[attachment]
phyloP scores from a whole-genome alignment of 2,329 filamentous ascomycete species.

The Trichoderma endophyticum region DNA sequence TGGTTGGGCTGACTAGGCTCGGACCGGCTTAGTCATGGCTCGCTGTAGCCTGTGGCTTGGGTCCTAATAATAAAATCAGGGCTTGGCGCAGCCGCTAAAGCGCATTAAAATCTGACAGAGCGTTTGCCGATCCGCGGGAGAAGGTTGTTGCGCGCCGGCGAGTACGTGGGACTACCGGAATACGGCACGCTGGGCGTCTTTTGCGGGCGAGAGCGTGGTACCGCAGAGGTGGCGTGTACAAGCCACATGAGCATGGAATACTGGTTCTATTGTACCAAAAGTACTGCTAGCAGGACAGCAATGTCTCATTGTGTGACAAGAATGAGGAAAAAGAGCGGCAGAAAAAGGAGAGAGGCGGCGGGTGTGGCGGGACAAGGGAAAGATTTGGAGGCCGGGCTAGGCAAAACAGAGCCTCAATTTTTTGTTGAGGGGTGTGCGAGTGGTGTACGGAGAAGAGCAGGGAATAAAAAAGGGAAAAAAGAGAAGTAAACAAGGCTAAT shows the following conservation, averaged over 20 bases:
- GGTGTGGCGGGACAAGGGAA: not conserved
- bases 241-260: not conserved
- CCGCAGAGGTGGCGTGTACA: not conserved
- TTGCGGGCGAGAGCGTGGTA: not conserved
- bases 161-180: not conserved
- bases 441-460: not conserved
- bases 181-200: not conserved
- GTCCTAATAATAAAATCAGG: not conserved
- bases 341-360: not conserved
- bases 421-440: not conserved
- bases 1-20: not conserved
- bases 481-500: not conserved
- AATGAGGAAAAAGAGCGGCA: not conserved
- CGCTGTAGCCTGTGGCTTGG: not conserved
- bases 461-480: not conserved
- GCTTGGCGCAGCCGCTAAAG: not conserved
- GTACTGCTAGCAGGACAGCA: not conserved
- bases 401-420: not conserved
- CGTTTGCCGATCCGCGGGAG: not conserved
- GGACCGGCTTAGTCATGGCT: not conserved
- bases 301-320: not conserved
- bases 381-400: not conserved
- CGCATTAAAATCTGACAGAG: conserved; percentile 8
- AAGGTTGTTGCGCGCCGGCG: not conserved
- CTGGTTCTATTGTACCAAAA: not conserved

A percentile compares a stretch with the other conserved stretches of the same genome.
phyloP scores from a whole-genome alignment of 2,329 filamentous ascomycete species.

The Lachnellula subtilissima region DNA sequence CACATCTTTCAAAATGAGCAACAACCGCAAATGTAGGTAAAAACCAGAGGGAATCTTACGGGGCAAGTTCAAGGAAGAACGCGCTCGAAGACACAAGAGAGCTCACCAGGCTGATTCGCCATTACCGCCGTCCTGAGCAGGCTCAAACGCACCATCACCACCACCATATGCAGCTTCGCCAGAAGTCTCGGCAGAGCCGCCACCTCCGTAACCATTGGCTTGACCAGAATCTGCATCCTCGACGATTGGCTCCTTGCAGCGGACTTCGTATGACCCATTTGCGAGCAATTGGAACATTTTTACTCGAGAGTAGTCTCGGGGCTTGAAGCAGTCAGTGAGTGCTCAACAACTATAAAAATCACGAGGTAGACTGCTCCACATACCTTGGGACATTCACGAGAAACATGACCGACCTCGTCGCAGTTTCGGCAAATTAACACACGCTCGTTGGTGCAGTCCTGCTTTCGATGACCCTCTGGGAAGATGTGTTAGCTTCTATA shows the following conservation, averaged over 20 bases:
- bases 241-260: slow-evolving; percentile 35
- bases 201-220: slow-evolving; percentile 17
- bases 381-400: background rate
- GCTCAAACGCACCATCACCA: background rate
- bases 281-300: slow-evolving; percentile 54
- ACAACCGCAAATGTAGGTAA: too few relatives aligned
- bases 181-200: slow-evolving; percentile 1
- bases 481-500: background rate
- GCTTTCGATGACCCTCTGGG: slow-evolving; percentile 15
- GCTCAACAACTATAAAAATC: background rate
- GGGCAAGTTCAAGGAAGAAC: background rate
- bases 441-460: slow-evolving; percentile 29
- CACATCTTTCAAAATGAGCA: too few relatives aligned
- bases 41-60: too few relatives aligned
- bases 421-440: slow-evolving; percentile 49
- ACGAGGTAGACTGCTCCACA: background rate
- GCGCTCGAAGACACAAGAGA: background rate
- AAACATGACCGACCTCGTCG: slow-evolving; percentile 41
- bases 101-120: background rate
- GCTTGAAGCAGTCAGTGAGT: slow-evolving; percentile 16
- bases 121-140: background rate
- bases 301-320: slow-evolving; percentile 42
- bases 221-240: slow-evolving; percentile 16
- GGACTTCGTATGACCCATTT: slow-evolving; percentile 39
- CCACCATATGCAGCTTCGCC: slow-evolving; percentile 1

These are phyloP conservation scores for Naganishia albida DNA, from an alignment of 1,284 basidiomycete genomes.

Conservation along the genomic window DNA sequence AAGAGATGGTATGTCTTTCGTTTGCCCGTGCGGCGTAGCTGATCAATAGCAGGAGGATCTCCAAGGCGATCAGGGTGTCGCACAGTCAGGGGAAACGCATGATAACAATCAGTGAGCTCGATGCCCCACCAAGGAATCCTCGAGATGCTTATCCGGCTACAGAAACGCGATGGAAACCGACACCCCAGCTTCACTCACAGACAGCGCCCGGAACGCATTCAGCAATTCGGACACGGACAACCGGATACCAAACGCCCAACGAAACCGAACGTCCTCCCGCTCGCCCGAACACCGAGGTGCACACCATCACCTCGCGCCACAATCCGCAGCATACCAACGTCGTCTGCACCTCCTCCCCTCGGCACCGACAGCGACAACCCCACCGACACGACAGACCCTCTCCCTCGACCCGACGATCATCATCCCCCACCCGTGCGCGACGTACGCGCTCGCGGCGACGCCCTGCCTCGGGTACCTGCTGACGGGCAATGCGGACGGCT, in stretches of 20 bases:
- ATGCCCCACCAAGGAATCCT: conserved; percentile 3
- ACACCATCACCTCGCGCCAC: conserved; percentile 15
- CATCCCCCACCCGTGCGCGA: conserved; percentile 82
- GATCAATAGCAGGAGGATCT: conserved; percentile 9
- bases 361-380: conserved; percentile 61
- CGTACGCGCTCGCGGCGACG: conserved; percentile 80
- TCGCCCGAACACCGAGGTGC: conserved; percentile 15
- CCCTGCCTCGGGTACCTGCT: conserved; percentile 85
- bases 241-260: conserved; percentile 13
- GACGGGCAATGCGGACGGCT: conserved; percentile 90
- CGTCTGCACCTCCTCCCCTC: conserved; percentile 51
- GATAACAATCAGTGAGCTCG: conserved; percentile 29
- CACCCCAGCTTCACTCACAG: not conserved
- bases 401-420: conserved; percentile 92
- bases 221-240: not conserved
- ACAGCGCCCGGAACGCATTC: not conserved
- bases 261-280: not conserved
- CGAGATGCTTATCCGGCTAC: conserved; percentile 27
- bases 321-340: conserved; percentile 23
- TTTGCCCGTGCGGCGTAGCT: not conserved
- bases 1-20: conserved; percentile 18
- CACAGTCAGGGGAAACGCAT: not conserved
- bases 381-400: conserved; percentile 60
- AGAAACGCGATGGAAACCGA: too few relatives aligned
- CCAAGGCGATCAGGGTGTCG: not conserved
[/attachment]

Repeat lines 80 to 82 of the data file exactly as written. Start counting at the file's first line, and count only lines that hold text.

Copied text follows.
- bases 381-400: conserved; percentile 60
- AGAAACGCGATGGAAACCGA: too few relatives aligned
- CCAAGGCGATCAGGGTGTCG: not conserved